Member Research and Reports

Member Research and Reports

Legal Fireworks are Likely the Most Dangerous Kinds, Washington Researchers Say

About 10, 500 people are treated every year for fireworks-related injuries in the United States, according to the U.S. Consumer Product Safety Commission. A new study from the University of Washington suggests certain fireworks that are legal to buy in most states are likely the most dangerous.

Researchers from UW Medicine and the UW School of Public Health say shell-and-mortar fireworks cause nearly 40 percent of fireworks-related injuries resulting in hospitalization. This finding is based on data from 294 patients admitted with severe fireworks injuries to Harborview Medical Center, the only Level 1 adult and pediatric trauma center for the states of Washington, Alaska, Montano, and Idaho.

Researchers used Harborview’s trauma registry to gather data on patients admitted with fireworks injuries from 2005 to 2015. They pulled information about their age, gender, and race, as well as the type of firework that caused their injury and the number of operations they required. Researchers recorded specific injury types, such as fractures or burns, for each part of the body. They also assessed any permanent impairment to the eyes (visual defect) and hands (amputation distribution).

The findings, published online April 25 in the American Journal of Emergency Medicine, showed that shell-and-mortar fireworks were more likely to cause brain, face and hand injuries than other types of fireworks. They were also the most common cause of eye and hand injuries resulting in permanent impairment.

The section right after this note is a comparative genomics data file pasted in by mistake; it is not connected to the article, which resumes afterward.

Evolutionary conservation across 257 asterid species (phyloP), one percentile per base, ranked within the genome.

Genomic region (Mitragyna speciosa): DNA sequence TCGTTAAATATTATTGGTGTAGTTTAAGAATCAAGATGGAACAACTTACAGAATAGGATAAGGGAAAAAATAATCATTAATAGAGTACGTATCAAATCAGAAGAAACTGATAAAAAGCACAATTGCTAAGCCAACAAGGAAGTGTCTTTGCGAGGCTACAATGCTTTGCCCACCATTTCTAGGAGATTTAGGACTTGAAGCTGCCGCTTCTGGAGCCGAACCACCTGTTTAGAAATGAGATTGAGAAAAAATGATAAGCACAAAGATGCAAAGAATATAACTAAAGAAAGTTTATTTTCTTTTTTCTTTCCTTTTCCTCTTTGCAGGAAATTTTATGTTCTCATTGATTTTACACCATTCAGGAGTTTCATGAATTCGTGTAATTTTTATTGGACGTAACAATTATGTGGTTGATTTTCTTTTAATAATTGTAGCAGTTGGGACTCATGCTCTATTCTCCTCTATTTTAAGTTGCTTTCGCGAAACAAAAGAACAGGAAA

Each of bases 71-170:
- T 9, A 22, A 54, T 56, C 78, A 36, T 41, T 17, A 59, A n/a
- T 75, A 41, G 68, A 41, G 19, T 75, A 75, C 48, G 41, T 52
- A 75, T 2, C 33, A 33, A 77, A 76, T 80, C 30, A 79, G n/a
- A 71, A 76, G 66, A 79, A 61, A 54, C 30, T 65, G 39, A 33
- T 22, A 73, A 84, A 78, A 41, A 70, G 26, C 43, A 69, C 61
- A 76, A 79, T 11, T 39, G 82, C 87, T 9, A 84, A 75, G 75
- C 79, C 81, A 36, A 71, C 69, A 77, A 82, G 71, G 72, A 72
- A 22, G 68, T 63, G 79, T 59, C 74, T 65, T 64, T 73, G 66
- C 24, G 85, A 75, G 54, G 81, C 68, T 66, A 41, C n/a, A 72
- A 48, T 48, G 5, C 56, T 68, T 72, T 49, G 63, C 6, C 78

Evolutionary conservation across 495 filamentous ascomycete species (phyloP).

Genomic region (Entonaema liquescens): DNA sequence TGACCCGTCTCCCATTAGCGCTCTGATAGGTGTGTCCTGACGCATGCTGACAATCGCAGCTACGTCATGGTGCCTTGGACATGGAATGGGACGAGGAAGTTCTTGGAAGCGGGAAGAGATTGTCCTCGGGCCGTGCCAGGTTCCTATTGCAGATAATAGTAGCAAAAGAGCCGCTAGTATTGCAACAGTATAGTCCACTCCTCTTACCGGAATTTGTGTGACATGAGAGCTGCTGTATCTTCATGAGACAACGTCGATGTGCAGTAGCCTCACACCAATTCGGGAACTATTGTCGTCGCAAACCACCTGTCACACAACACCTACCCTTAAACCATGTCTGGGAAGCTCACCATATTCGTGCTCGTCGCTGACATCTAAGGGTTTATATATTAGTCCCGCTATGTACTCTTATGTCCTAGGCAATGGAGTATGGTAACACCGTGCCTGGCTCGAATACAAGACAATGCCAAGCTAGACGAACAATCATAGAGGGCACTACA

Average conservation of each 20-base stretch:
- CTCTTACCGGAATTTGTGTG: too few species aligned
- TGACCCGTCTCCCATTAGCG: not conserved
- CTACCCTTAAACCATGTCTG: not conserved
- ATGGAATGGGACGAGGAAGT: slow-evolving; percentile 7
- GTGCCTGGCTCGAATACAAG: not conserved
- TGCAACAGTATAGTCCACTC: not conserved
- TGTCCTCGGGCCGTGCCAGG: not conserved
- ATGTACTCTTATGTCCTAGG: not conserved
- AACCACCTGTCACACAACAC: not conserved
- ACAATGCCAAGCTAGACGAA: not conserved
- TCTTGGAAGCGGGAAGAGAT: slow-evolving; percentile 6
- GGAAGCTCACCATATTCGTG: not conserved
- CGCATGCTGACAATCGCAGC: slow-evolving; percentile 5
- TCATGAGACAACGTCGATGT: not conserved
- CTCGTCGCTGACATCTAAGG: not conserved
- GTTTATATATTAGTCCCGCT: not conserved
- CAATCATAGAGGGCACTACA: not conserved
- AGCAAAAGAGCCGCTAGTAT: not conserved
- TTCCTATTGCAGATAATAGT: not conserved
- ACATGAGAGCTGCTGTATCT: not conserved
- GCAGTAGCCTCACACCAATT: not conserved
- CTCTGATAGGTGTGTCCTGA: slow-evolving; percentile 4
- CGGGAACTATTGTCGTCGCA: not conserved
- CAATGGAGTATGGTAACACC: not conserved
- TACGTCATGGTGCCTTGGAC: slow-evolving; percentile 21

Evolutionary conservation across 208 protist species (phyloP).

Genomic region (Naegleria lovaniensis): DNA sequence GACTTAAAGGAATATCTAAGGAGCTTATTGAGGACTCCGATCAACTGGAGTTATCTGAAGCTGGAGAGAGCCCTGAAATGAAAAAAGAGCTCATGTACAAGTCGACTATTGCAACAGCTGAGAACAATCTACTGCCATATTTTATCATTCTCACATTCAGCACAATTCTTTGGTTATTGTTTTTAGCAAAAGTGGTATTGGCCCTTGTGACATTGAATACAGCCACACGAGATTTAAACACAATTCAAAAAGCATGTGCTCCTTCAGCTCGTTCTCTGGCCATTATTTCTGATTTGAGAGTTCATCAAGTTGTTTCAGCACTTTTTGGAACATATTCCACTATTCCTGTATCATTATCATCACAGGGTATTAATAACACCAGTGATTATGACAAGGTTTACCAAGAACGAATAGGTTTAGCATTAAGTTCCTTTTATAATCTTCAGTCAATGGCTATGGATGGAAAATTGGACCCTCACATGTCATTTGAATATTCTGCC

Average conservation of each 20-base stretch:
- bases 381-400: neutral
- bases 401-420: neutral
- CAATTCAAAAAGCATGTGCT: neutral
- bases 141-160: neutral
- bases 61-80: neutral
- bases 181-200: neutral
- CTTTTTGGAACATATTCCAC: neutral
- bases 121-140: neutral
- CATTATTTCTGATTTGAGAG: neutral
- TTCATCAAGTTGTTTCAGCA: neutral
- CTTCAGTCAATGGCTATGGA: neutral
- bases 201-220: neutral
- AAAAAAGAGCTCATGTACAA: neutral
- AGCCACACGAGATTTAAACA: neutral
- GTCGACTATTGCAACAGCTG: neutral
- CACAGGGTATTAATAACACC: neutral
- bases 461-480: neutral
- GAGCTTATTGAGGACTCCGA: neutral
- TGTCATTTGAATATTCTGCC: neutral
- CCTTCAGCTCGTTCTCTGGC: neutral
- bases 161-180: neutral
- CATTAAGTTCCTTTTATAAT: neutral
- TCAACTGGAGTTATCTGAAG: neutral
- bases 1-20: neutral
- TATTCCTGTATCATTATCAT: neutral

Shells are spherical aerial explosives designed to be manually thrown or launched from a tube, called a mortar. Shell-and-mortar fireworks are legal under federal law and can be purchased legally in 41 states.

Findings also showed that there were more rocket injuries in children, more homemade firework injuries in teens and more shell-and-mortar injuries in adults. According to the study, 55 percent of patients were admitted and required surgery, 40 percent were admitted, but did not undergo surgery, and five percent underwent outpatient surgery. About 90 percent of the patients admitted were male.

The lead author of the study was Dr. Brinkley Sandvall, a plastic surgery resident at the UW School of Medicine. Dr. Ali Rowhani-Rahbar, assistant professor of epidemiology at the UW School of Public Health, and Dr. Alex Quistberg, who took part in the study as a PhD student in the School’s Department of Epidemiology, were co-authors. Collaborators also included Ms. Lauren Jacobson, Mr. Ryan Dodge, Dr. Monica Vavilala, Dr. Jeffrey Friedrich and Dr. Kari Keys.


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